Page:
Big supermarkets shrink their price tags on milk
The cuts were attributed to a seasonal oversupply alongside changes in consumer buying habits and reductions in dairy farmers’ production costs.
Anyone who buys dairy milk will have noticed the recent surge. The Office for National Statistics said the price of low-fat milk was 42% higher than it was a year ago thanks in large part to increased costs for dairy farmers for fertiliser and feed.
Still, wholesale prices had started to creep lower before the latest retail cuts, the ONS reported.
Aldi and Lidl said today that a pint of their milk would drop from 95p to 90, matching the prices at Tesco and Sainsbury’s. Other grocers, such as M&S, also had pints of milk for 90p on their shelves.
One reason for the price cuts is that wholesalers had also cut their prices because of an oversupply resulting from the “spring flush”, a period when cows produce more milk after being let back out to graze among the grassy fields.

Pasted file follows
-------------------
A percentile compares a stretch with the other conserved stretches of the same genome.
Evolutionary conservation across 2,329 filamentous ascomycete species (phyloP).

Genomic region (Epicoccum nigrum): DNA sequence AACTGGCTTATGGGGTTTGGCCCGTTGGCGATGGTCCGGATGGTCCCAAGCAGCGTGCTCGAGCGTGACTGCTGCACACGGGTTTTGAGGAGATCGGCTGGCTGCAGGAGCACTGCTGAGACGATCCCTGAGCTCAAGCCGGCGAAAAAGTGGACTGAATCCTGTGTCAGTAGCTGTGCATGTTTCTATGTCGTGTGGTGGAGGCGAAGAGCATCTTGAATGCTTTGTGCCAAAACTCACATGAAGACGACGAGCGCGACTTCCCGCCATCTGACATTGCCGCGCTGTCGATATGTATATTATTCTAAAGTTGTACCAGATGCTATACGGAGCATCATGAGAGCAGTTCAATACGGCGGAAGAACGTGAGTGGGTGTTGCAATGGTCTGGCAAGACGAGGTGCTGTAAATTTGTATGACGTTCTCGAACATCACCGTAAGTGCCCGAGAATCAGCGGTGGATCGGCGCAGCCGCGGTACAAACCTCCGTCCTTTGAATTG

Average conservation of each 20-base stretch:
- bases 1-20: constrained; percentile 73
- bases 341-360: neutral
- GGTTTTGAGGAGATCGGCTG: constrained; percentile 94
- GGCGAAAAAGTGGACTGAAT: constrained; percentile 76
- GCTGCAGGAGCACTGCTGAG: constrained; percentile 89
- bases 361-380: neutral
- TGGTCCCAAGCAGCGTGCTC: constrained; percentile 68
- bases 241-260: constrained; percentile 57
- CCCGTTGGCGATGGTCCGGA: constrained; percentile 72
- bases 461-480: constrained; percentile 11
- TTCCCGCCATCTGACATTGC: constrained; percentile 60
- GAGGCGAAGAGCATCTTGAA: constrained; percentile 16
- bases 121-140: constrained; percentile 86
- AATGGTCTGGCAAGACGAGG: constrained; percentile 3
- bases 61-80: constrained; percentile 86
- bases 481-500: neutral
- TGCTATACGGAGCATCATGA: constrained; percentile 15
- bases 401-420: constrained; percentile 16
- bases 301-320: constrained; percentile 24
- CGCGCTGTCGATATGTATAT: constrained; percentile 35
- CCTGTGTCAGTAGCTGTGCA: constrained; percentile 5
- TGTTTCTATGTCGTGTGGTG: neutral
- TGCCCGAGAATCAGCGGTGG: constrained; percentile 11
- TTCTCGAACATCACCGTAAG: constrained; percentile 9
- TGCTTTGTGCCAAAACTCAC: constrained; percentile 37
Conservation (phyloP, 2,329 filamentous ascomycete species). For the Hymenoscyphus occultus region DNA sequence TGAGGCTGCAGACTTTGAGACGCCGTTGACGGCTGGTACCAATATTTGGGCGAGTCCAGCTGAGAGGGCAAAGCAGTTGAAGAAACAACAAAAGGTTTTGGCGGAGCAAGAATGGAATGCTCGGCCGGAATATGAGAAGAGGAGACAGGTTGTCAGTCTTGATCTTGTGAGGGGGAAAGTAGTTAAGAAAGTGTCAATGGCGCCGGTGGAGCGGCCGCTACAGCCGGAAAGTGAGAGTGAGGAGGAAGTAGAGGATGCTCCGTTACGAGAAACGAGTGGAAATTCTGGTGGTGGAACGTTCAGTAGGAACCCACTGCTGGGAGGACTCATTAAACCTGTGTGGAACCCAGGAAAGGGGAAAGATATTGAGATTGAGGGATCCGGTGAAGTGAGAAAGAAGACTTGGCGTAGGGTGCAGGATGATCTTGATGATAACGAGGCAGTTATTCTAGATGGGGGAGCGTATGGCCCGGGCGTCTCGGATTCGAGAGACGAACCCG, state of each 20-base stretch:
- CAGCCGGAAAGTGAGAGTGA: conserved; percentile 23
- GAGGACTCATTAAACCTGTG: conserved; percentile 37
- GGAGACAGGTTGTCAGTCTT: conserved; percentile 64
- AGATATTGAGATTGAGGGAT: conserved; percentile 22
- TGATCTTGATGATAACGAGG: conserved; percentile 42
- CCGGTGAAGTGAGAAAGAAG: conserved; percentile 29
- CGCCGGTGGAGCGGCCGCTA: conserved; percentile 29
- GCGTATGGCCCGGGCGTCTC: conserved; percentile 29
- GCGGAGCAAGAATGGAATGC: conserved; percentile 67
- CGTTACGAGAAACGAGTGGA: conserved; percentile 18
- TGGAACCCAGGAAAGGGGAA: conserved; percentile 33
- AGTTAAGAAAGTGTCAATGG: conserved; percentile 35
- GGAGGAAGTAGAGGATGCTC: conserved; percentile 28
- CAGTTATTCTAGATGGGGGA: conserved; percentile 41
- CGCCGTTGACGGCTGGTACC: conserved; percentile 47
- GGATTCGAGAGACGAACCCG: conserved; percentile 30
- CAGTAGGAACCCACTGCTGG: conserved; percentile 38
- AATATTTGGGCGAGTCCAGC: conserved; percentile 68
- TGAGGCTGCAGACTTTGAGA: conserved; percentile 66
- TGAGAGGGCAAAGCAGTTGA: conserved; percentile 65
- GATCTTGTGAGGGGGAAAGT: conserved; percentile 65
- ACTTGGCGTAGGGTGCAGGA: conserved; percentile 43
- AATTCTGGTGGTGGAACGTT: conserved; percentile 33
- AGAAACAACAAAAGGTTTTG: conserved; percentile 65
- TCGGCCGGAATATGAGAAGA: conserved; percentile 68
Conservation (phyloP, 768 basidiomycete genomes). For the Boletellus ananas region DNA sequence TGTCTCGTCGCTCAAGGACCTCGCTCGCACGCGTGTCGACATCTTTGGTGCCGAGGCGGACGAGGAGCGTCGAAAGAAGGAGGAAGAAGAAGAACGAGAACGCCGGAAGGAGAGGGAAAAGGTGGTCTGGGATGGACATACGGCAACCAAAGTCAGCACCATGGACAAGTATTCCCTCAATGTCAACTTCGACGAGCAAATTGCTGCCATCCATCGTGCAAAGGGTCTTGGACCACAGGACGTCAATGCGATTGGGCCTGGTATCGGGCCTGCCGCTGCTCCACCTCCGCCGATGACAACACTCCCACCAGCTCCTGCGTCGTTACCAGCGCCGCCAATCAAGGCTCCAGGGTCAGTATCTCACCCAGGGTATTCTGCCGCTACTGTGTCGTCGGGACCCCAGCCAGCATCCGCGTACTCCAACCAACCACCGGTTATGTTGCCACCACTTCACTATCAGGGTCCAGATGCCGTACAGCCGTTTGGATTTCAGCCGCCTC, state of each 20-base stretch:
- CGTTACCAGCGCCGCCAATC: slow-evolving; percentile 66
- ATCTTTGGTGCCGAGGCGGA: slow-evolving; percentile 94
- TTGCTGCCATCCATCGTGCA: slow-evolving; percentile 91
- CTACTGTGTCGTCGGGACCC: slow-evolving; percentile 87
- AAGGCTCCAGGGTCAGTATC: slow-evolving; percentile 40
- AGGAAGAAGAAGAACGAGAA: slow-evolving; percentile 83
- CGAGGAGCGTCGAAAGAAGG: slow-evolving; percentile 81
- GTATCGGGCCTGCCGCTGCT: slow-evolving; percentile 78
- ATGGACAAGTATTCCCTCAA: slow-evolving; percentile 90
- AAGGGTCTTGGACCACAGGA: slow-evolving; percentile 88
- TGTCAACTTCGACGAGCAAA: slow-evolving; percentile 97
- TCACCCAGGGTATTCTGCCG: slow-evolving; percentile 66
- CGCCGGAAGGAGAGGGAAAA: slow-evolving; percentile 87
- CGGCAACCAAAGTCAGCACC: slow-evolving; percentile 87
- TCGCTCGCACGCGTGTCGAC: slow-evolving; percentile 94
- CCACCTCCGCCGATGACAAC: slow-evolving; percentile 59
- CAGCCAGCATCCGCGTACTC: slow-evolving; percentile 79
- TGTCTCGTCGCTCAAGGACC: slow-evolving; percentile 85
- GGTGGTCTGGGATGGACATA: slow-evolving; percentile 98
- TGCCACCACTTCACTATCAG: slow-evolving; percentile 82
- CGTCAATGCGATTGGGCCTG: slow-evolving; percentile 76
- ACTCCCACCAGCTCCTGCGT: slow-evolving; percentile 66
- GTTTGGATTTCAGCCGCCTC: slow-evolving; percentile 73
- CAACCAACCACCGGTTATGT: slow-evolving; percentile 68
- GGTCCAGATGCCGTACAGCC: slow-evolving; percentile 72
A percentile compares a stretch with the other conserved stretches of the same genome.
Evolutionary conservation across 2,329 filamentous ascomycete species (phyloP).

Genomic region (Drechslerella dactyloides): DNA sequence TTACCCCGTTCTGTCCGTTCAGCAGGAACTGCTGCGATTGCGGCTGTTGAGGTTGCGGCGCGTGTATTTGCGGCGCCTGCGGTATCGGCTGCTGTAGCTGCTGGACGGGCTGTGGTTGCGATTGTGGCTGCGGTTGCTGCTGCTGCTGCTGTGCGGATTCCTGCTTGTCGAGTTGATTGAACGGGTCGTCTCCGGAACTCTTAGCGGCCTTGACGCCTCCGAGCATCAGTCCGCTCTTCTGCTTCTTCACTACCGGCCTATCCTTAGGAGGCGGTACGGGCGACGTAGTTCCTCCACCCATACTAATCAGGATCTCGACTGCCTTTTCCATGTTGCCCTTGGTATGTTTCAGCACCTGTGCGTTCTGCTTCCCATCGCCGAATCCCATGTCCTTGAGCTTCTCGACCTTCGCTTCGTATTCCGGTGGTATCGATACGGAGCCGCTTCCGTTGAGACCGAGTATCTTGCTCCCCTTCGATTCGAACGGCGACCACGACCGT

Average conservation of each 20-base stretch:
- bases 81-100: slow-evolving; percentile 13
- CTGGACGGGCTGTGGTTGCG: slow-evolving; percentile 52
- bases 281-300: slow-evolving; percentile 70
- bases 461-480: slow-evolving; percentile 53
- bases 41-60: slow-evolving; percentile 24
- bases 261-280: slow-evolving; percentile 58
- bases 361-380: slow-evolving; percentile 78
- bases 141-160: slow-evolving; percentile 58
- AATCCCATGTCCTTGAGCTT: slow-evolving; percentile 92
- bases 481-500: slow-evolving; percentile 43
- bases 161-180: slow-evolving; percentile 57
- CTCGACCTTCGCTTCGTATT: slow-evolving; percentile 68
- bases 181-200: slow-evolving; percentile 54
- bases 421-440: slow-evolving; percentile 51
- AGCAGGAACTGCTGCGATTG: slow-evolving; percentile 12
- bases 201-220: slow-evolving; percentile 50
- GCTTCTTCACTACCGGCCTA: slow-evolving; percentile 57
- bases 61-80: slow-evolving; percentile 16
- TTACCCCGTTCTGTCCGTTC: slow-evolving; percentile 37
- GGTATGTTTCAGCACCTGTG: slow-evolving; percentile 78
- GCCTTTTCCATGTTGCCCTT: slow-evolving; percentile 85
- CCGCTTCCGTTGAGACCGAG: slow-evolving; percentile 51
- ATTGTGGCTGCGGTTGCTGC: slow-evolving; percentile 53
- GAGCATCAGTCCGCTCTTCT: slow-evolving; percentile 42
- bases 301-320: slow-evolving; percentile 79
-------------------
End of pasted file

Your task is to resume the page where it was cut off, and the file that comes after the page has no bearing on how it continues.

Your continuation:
Another reason is the slowing demand for more-expensive dairy products coupled with rising demand for oat- and nut-based alternatives.
A spokesperson for Arla, the UK’s biggest dairy processor, told The Guardian: “The cost-of-living squeeze means consumers are putting less in their baskets so demand is changing. At the same time, milk supply is growing, creating a change in the supply and demand of milk which is having a negative impact on the global value of milk.”